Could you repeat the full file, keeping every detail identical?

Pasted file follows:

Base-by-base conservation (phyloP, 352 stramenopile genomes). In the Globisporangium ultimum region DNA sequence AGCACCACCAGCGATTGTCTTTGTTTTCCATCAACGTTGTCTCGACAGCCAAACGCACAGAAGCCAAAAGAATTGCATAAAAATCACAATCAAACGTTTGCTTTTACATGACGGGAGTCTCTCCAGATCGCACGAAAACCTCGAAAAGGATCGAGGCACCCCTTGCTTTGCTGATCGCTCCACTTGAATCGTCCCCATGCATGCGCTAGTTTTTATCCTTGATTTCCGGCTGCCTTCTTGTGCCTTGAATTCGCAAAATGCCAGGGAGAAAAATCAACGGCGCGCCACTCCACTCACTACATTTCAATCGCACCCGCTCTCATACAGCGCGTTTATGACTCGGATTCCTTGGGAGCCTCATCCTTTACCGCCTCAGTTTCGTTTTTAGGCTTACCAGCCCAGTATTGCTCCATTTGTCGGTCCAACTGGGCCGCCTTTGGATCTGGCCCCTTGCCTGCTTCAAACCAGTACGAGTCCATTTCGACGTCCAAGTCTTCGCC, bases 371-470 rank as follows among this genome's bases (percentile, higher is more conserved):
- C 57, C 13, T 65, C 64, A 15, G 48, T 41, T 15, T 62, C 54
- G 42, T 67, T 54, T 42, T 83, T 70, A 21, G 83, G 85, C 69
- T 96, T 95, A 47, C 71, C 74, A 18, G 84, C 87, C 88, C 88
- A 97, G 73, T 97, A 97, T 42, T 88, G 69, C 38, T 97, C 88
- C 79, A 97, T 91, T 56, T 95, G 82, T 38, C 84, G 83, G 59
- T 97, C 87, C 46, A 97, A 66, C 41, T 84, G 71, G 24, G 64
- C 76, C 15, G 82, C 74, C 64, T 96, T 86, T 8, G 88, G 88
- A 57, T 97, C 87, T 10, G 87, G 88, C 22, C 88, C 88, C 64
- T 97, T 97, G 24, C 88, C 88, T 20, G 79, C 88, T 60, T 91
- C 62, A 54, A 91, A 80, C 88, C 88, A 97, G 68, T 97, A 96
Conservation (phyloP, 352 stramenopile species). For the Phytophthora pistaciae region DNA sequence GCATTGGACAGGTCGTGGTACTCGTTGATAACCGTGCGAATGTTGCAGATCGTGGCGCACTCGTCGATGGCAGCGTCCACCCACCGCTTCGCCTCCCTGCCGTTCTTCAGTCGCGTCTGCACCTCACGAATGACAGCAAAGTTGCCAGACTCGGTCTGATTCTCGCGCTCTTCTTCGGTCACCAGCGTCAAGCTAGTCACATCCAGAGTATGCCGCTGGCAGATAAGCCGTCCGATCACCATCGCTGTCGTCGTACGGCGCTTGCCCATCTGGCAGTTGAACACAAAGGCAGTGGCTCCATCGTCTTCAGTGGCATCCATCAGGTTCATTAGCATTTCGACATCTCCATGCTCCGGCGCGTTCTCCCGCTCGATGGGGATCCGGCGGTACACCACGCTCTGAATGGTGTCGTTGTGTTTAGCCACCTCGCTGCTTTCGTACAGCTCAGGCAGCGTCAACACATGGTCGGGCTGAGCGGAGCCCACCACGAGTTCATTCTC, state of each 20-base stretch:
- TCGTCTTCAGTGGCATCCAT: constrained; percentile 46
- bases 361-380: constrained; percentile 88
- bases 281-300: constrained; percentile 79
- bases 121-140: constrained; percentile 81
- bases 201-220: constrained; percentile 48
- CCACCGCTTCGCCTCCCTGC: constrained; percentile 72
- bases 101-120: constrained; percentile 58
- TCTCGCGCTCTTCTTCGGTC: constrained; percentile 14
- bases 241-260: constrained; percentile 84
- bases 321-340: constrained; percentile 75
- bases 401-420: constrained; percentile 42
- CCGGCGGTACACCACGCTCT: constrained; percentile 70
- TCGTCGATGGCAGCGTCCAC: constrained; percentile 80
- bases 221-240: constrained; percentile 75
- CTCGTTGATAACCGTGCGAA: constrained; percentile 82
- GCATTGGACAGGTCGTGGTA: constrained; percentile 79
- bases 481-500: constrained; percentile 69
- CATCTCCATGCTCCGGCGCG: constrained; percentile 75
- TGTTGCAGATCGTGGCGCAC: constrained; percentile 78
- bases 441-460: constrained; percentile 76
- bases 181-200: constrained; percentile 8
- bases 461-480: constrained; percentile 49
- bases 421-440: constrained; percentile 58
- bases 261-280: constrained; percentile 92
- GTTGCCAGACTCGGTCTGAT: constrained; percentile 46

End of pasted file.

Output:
Base-by-base conservation (phyloP, 352 stramenopile genomes). In the Globisporangium ultimum region DNA sequence AGCACCACCAGCGATTGTCTTTGTTTTCCATCAACGTTGTCTCGACAGCCAAACGCACAGAAGCCAAAAGAATTGCATAAAAATCACAATCAAACGTTTGCTTTTACATGACGGGAGTCTCTCCAGATCGCACGAAAACCTCGAAAAGGATCGAGGCACCCCTTGCTTTGCTGATCGCTCCACTTGAATCGTCCCCATGCATGCGCTAGTTTTTATCCTTGATTTCCGGCTGCCTTCTTGTGCCTTGAATTCGCAAAATGCCAGGGAGAAAAATCAACGGCGCGCCACTCCACTCACTACATTTCAATCGCACCCGCTCTCATACAGCGCGTTTATGACTCGGATTCCTTGGGAGCCTCATCCTTTACCGCCTCAGTTTCGTTTTTAGGCTTACCAGCCCAGTATTGCTCCATTTGTCGGTCCAACTGGGCCGCCTTTGGATCTGGCCCCTTGCCTGCTTCAAACCAGTACGAGTCCATTTCGACGTCCAAGTCTTCGCC, bases 371-470 rank as follows among this genome's bases (percentile, higher is more conserved):
- C 57, C 13, T 65, C 64, A 15, G 48, T 41, T 15, T 62, C 54
- G 42, T 67, T 54, T 42, T 83, T 70, A 21, G 83, G 85, C 69
- T 96, T 95, A 47, C 71, C 74, A 18, G 84, C 87, C 88, C 88
- A 97, G 73, T 97, A 97, T 42, T 88, G 69, C 38, T 97, C 88
- C 79, A 97, T 91, T 56, T 95, G 82, T 38, C 84, G 83, G 59
- T 97, C 87, C 46, A 97, A 66, C 41, T 84, G 71, G 24, G 64
- C 76, C 15, G 82, C 74, C 64, T 96, T 86, T 8, G 88, G 88
- A 57, T 97, C 87, T 10, G 87, G 88, C 22, C 88, C 88, C 64
- T 97, T 97, G 24, C 88, C 88, T 20, G 79, C 88, T 60, T 91
- C 62, A 54, A 91, A 80, C 88, C 88, A 97, G 68, T 97, A 96
Conservation (phyloP, 352 stramenopile species). For the Phytophthora pistaciae region DNA sequence GCATTGGACAGGTCGTGGTACTCGTTGATAACCGTGCGAATGTTGCAGATCGTGGCGCACTCGTCGATGGCAGCGTCCACCCACCGCTTCGCCTCCCTGCCGTTCTTCAGTCGCGTCTGCACCTCACGAATGACAGCAAAGTTGCCAGACTCGGTCTGATTCTCGCGCTCTTCTTCGGTCACCAGCGTCAAGCTAGTCACATCCAGAGTATGCCGCTGGCAGATAAGCCGTCCGATCACCATCGCTGTCGTCGTACGGCGCTTGCCCATCTGGCAGTTGAACACAAAGGCAGTGGCTCCATCGTCTTCAGTGGCATCCATCAGGTTCATTAGCATTTCGACATCTCCATGCTCCGGCGCGTTCTCCCGCTCGATGGGGATCCGGCGGTACACCACGCTCTGAATGGTGTCGTTGTGTTTAGCCACCTCGCTGCTTTCGTACAGCTCAGGCAGCGTCAACACATGGTCGGGCTGAGCGGAGCCCACCACGAGTTCATTCTC, state of each 20-base stretch:
- TCGTCTTCAGTGGCATCCAT: constrained; percentile 46
- bases 361-380: constrained; percentile 88
- bases 281-300: constrained; percentile 79
- bases 121-140: constrained; percentile 81
- bases 201-220: constrained; percentile 48
- CCACCGCTTCGCCTCCCTGC: constrained; percentile 72
- bases 101-120: constrained; percentile 58
- TCTCGCGCTCTTCTTCGGTC: constrained; percentile 14
- bases 241-260: constrained; percentile 84
- bases 321-340: constrained; percentile 75
- bases 401-420: constrained; percentile 42
- CCGGCGGTACACCACGCTCT: constrained; percentile 70
- TCGTCGATGGCAGCGTCCAC: constrained; percentile 80
- bases 221-240: constrained; percentile 75
- CTCGTTGATAACCGTGCGAA: constrained; percentile 82
- GCATTGGACAGGTCGTGGTA: constrained; percentile 79
- bases 481-500: constrained; percentile 69
- CATCTCCATGCTCCGGCGCG: constrained; percentile 75
- TGTTGCAGATCGTGGCGCAC: constrained; percentile 78
- bases 441-460: constrained; percentile 76
- bases 181-200: constrained; percentile 8
- bases 461-480: constrained; percentile 49
- bases 421-440: constrained; percentile 58
- bases 261-280: constrained; percentile 92
- GTTGCCAGACTCGGTCTGAT: constrained; percentile 46